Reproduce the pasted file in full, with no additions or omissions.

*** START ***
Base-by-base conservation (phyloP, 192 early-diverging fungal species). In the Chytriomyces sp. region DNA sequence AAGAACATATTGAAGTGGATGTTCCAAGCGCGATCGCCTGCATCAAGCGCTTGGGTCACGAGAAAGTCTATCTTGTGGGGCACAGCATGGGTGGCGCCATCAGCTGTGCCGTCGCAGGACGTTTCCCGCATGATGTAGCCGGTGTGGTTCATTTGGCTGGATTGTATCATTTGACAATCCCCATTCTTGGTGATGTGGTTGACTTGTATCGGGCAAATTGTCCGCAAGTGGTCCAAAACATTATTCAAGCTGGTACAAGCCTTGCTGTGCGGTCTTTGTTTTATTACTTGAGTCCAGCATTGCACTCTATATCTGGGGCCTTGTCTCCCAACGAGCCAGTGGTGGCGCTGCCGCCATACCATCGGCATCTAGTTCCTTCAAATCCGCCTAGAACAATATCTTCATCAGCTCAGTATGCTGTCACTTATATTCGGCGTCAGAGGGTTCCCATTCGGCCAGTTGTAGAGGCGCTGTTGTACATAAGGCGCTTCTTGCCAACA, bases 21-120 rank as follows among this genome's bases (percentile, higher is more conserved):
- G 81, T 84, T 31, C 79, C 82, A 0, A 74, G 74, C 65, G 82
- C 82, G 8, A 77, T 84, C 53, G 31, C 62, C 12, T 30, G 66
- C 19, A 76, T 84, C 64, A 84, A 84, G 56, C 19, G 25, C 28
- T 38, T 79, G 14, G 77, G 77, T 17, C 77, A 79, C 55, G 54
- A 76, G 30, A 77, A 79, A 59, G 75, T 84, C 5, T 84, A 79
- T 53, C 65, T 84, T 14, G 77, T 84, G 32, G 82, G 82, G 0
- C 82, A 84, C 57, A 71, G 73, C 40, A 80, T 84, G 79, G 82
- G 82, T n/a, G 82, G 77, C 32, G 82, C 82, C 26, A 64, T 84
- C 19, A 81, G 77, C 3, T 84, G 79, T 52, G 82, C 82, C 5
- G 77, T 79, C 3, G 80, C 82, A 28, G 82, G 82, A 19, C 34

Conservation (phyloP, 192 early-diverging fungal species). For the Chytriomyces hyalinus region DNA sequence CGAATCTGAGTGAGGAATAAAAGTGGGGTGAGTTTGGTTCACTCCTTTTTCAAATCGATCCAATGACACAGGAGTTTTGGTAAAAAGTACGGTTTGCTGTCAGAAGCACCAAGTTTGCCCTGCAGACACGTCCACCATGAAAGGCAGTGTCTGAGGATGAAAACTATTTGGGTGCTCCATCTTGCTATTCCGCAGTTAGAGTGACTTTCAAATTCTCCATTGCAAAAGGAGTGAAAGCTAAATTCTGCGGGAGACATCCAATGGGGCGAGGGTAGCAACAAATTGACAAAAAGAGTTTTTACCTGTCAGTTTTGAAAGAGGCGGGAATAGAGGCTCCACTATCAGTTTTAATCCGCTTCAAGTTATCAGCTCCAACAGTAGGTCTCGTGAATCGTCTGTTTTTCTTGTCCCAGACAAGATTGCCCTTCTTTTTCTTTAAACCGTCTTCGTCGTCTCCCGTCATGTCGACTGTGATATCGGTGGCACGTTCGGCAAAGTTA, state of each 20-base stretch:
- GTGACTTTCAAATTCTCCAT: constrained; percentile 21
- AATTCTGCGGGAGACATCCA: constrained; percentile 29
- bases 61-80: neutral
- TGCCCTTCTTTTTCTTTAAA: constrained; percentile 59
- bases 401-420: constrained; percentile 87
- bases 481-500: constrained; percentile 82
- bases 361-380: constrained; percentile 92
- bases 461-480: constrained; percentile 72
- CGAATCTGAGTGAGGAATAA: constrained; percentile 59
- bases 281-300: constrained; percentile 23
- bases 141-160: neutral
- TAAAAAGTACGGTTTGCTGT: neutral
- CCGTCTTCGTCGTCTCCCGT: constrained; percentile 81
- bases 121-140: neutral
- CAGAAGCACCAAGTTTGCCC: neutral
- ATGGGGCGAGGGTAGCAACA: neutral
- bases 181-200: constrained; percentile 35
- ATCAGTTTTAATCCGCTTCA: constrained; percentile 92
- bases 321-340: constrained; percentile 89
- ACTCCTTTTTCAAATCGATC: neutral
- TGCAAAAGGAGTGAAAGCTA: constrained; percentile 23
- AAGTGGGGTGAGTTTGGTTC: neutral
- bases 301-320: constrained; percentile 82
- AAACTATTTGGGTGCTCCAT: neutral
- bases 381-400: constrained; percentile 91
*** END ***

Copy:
Base-by-base conservation (phyloP, 192 early-diverging fungal species). In the Chytriomyces sp. region DNA sequence AAGAACATATTGAAGTGGATGTTCCAAGCGCGATCGCCTGCATCAAGCGCTTGGGTCACGAGAAAGTCTATCTTGTGGGGCACAGCATGGGTGGCGCCATCAGCTGTGCCGTCGCAGGACGTTTCCCGCATGATGTAGCCGGTGTGGTTCATTTGGCTGGATTGTATCATTTGACAATCCCCATTCTTGGTGATGTGGTTGACTTGTATCGGGCAAATTGTCCGCAAGTGGTCCAAAACATTATTCAAGCTGGTACAAGCCTTGCTGTGCGGTCTTTGTTTTATTACTTGAGTCCAGCATTGCACTCTATATCTGGGGCCTTGTCTCCCAACGAGCCAGTGGTGGCGCTGCCGCCATACCATCGGCATCTAGTTCCTTCAAATCCGCCTAGAACAATATCTTCATCAGCTCAGTATGCTGTCACTTATATTCGGCGTCAGAGGGTTCCCATTCGGCCAGTTGTAGAGGCGCTGTTGTACATAAGGCGCTTCTTGCCAACA, bases 21-120 rank as follows among this genome's bases (percentile, higher is more conserved):
- G 81, T 84, T 31, C 79, C 82, A 0, A 74, G 74, C 65, G 82
- C 82, G 8, A 77, T 84, C 53, G 31, C 62, C 12, T 30, G 66
- C 19, A 76, T 84, C 64, A 84, A 84, G 56, C 19, G 25, C 28
- T 38, T 79, G 14, G 77, G 77, T 17, C 77, A 79, C 55, G 54
- A 76, G 30, A 77, A 79, A 59, G 75, T 84, C 5, T 84, A 79
- T 53, C 65, T 84, T 14, G 77, T 84, G 32, G 82, G 82, G 0
- C 82, A 84, C 57, A 71, G 73, C 40, A 80, T 84, G 79, G 82
- G 82, T n/a, G 82, G 77, C 32, G 82, C 82, C 26, A 64, T 84
- C 19, A 81, G 77, C 3, T 84, G 79, T 52, G 82, C 82, C 5
- G 77, T 79, C 3, G 80, C 82, A 28, G 82, G 82, A 19, C 34

Conservation (phyloP, 192 early-diverging fungal species). For the Chytriomyces hyalinus region DNA sequence CGAATCTGAGTGAGGAATAAAAGTGGGGTGAGTTTGGTTCACTCCTTTTTCAAATCGATCCAATGACACAGGAGTTTTGGTAAAAAGTACGGTTTGCTGTCAGAAGCACCAAGTTTGCCCTGCAGACACGTCCACCATGAAAGGCAGTGTCTGAGGATGAAAACTATTTGGGTGCTCCATCTTGCTATTCCGCAGTTAGAGTGACTTTCAAATTCTCCATTGCAAAAGGAGTGAAAGCTAAATTCTGCGGGAGACATCCAATGGGGCGAGGGTAGCAACAAATTGACAAAAAGAGTTTTTACCTGTCAGTTTTGAAAGAGGCGGGAATAGAGGCTCCACTATCAGTTTTAATCCGCTTCAAGTTATCAGCTCCAACAGTAGGTCTCGTGAATCGTCTGTTTTTCTTGTCCCAGACAAGATTGCCCTTCTTTTTCTTTAAACCGTCTTCGTCGTCTCCCGTCATGTCGACTGTGATATCGGTGGCACGTTCGGCAAAGTTA, state of each 20-base stretch:
- GTGACTTTCAAATTCTCCAT: constrained; percentile 21
- AATTCTGCGGGAGACATCCA: constrained; percentile 29
- bases 61-80: neutral
- TGCCCTTCTTTTTCTTTAAA: constrained; percentile 59
- bases 401-420: constrained; percentile 87
- bases 481-500: constrained; percentile 82
- bases 361-380: constrained; percentile 92
- bases 461-480: constrained; percentile 72
- CGAATCTGAGTGAGGAATAA: constrained; percentile 59
- bases 281-300: constrained; percentile 23
- bases 141-160: neutral
- TAAAAAGTACGGTTTGCTGT: neutral
- CCGTCTTCGTCGTCTCCCGT: constrained; percentile 81
- bases 121-140: neutral
- CAGAAGCACCAAGTTTGCCC: neutral
- ATGGGGCGAGGGTAGCAACA: neutral
- bases 181-200: constrained; percentile 35
- ATCAGTTTTAATCCGCTTCA: constrained; percentile 92
- bases 321-340: constrained; percentile 89
- ACTCCTTTTTCAAATCGATC: neutral
- TGCAAAAGGAGTGAAAGCTA: constrained; percentile 23
- AAGTGGGGTGAGTTTGGTTC: neutral
- bases 301-320: constrained; percentile 82
- AAACTATTTGGGTGCTCCAT: neutral
- bases 381-400: constrained; percentile 91